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© 2007 Thomson - Wadsworth Chapter 19 Nutrition and Liver Diseases.

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Presentation on theme: "© 2007 Thomson - Wadsworth Chapter 19 Nutrition and Liver Diseases."— Presentation transcript:

1 © 2007 Thomson - Wadsworth Chapter 19 Nutrition and Liver Diseases

2 © 2007 Thomson - Wadsworth The Liver The most active organ in the body Liver disease Progresses slowly Fatty liver Hepatitis Roles Processes, stores, & redistributes nutrients Produces bile Synthesizes protein Detoxifies drugs & alcohol Processes excess nitrogen

3 © 2007 Thomson - Wadsworth Fatty Liver Accumulation of fat in the liver Causes Alcoholic liver disease Exposure to drugs & toxic metals Associated with Obesity Diabetes mellitus Marasmus & kwashiorkor Gastrointestinal bypass surgery Long-term TPN

4 © 2007 Thomson - Wadsworth Consequences of Fatty Liver Liver enlargement Inflammation Fatigue Abnormal liver enzyme levels Increased triglycerides, cholesterol, & glucose

5 © 2007 Thomson - Wadsworth Treatment Eliminate the cause Lower lipid levels Stop alcohol use Change drug treatment Lose weight Control blood glucose

6 © 2007 Thomson - Wadsworth Hepatitis Liver inflammation Results from any factor causing liver damage Viruses A, B, & C Excessive alcohol Exposure to certain drugs & toxic chemicals Some herbal remedies

7 © 2007 Thomson - Wadsworth Types of Hepatitis Hepatitis A Extremely contagious Most common Cause: fecal-oral Hepatitis B Blood contact Sexual contact Vaccinations available Hepatitis C Blood contact Major cause of chronic hepatitis

8 © 2007 Thomson - Wadsworth Hepatitis Symptoms Mild & chronic may be asymptomatic Acute Fatigue, nausea, anorexia Pain in liver area Enlarged liver & jaundice Fever, headache Muscle weakness, skin rashes Elevated liver enzymes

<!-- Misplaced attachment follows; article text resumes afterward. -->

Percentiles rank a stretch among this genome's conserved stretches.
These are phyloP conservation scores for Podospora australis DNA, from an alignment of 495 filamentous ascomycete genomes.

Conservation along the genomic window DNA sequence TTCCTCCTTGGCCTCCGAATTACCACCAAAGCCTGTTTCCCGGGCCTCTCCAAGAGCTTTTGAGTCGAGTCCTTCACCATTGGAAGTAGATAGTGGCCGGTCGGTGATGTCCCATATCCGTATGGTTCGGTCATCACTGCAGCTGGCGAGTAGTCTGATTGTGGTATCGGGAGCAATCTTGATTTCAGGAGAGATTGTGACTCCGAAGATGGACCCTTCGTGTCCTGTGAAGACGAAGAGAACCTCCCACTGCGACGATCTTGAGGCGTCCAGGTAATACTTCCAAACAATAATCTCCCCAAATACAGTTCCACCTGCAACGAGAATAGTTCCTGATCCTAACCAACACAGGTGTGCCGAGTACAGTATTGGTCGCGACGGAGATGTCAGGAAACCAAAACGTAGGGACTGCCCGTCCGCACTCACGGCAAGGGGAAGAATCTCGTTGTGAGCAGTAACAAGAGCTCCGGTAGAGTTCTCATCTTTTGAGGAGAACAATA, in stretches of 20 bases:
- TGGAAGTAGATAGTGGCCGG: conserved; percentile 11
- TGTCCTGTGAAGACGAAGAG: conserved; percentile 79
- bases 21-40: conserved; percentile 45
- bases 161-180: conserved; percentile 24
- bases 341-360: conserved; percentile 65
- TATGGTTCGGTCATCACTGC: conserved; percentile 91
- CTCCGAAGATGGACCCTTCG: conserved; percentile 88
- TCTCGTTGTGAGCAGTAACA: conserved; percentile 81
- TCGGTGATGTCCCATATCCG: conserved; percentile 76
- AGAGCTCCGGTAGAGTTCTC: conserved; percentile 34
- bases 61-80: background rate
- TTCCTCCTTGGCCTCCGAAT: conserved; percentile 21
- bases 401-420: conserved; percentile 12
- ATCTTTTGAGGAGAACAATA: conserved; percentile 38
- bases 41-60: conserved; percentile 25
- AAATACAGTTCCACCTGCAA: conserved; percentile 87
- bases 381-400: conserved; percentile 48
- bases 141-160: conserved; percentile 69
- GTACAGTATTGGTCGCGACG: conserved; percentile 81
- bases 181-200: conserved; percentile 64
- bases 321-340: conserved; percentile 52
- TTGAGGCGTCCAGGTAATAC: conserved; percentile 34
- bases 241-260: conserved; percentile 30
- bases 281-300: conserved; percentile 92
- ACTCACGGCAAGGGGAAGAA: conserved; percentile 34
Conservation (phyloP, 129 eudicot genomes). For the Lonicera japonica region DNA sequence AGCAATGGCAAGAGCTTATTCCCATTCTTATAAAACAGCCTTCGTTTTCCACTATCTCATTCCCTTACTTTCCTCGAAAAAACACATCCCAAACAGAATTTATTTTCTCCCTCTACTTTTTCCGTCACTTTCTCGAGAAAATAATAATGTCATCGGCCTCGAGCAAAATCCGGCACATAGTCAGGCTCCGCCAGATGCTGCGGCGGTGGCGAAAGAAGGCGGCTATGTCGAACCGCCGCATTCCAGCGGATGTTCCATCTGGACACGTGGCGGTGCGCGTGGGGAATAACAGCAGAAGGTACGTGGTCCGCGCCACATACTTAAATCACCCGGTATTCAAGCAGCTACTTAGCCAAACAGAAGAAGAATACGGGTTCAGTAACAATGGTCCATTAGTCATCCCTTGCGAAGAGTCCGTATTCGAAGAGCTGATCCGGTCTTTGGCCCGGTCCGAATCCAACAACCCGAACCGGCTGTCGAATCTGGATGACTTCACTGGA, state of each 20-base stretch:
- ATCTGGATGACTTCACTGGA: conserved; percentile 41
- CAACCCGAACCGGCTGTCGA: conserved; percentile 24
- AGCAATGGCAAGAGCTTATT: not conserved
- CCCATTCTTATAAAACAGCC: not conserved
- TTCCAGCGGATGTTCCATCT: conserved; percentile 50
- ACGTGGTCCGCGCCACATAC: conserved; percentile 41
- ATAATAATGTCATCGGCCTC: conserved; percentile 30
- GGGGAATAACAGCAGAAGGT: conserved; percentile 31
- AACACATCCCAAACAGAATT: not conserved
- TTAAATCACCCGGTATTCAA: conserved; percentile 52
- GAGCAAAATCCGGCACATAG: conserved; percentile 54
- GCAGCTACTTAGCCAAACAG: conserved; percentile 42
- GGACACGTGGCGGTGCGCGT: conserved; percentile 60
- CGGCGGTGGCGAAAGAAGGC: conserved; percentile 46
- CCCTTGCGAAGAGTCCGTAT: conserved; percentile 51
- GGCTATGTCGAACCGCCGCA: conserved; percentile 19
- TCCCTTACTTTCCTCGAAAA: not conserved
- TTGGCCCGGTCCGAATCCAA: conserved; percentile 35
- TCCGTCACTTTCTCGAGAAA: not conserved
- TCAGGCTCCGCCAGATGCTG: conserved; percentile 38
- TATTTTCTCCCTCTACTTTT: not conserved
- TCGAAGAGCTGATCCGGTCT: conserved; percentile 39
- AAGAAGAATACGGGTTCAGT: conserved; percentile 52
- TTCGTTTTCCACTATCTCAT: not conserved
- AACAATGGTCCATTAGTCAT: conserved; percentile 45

9 © 2007 Thomson - Wadsworth Treatment Supportive care, bed rest, nutritious diet Hepatitis B & C need antiviral agents Non-viral: anti- inflammatory & immunosuppressant drugs

10 © 2007 Thomson - Wadsworth Cirrhosis End-stage condition Scarring/fibrosis Irregular, nodular appearance Impaired liver function - can lead to liver failure

11 © 2007 Thomson - Wadsworth Causes of Cirrhosis Hepatitis C Alcoholic liver disease Bile duct blockages All untreated types of chronic hepatitis Drug-induced liver injury Some inherited metabolic disorders

12 © 2007 Thomson - Wadsworth Symptoms of Cirrhosis 40% of people are asymptomatic Initial symptoms Fatigue Weakness Anorexia Weight loss Later symptoms Anemia Blood clotting impairment Susceptibility to infection Jaundice & fat malabsorption Ascites & varices

13 © 2007 Thomson - Wadsworth

14 Consequence of Cirrhosis Portal Hypertension Scar tissue of liver impedes blood flow Causes a rise in pressure in the portal vein Blood is diverted to collaterals Collaterals become enlarged & engorged, forming varices, & may rupture Esophageal Gastric

15 © 2007 Thomson - Wadsworth Esophageal Varix

16 © 2007 Thomson - Wadsworth Consequence of Cirrhosis Ascites Accumulation of fluid in the abdominal cavity Due to Portal hypertension Reduced albumin Altered kidney function Abdominal discomfort & early satiety Weight gain